Canopy management possibilities for arboreal Leucaena in mixed sorghum and livestock small farm production systems in semi-arid India
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A major problem for small farmers in the semi-arid tropics is the chronic shortage of fodder for draft animals. Leucaena leucocephala has improved productivity in many places in India and in various cropping systems, usually as either a pure crop or in a hedgerow alley-cropping configuration. Mixed cropping with arboreal forms is seldom seen. For off-season fodder production, hedgerows have the disadvantage of being open to unmanaged browsing when unfenced (as is usual). Arboreal forms are generally far less vulnerable.
In this paper, the components of production of sorghum and arboreal Leucaena are measured under different intensities of canopy lopping. The most productive management system of those examined was pollarding of the Leucaena at the time of under-sowing with sorghum. In a year with less than 50% of average seasonal rainfall, this system gave a yield of 4.6 tonnes/ha/yr fresh wt fodder and 3.8 tonnes/ha/yr dry wt. of fuel harvests, while increasing the standing crop of wood by 1.8 t/ha/yr and retaining a yield of sorghum grain equivalent to 46% of pure sorghum cropping; the LER of this system was 1.35.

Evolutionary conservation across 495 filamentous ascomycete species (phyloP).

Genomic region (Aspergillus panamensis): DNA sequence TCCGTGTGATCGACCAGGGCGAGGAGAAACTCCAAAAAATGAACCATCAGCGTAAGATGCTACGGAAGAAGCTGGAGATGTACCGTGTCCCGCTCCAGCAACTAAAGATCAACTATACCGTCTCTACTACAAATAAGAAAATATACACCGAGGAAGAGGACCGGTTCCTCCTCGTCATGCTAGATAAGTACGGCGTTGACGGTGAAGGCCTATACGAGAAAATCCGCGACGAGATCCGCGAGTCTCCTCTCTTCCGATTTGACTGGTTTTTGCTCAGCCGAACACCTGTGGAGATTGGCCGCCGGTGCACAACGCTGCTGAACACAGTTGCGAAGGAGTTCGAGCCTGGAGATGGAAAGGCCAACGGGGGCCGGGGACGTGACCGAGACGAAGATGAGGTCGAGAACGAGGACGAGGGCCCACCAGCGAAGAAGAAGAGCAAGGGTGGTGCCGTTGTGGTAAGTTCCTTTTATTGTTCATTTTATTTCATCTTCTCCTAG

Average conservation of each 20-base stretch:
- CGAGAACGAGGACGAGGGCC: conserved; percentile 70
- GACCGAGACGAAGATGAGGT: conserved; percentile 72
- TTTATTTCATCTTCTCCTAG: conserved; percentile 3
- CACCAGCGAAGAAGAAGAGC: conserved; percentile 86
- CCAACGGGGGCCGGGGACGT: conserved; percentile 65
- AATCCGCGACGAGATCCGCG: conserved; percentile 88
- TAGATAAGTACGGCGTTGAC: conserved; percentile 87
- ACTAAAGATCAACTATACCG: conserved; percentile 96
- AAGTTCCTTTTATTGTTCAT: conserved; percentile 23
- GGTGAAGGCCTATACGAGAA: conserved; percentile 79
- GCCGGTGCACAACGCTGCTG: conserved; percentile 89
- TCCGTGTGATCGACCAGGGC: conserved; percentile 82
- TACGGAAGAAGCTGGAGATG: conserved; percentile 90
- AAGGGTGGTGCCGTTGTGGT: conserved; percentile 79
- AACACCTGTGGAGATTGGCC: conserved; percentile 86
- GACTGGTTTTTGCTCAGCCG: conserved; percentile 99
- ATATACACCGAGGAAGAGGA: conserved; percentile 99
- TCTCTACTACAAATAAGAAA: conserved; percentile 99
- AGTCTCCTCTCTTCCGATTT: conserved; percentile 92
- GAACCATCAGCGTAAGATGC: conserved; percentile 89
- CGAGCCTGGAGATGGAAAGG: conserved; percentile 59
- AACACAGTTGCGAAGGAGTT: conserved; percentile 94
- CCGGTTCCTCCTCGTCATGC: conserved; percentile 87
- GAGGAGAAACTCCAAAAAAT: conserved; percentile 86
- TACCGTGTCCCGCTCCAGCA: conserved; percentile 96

Cash values of the alternative management systems were estimated, including the discounted Net Present Value of the standing crop of timber. Maximum value was attained with unlopped pure crop Leucaena followed by pollarded Leucaena with sorghum; pure crop sorghum achieved a lower value.
These results demonstrate both the high productivity of Leucaena/sorghum based systems, and the stability of production even in poor rainfall conditions. Pollarding transferred the high future value of Leucaena timber to the present value of sorghum grain and fuelwood.
Key wordsLeucaena leucocephala Sorghum bicolor semi-arid India agroforestry fodder fuelwood sorghum pollarding micro-climate biomass
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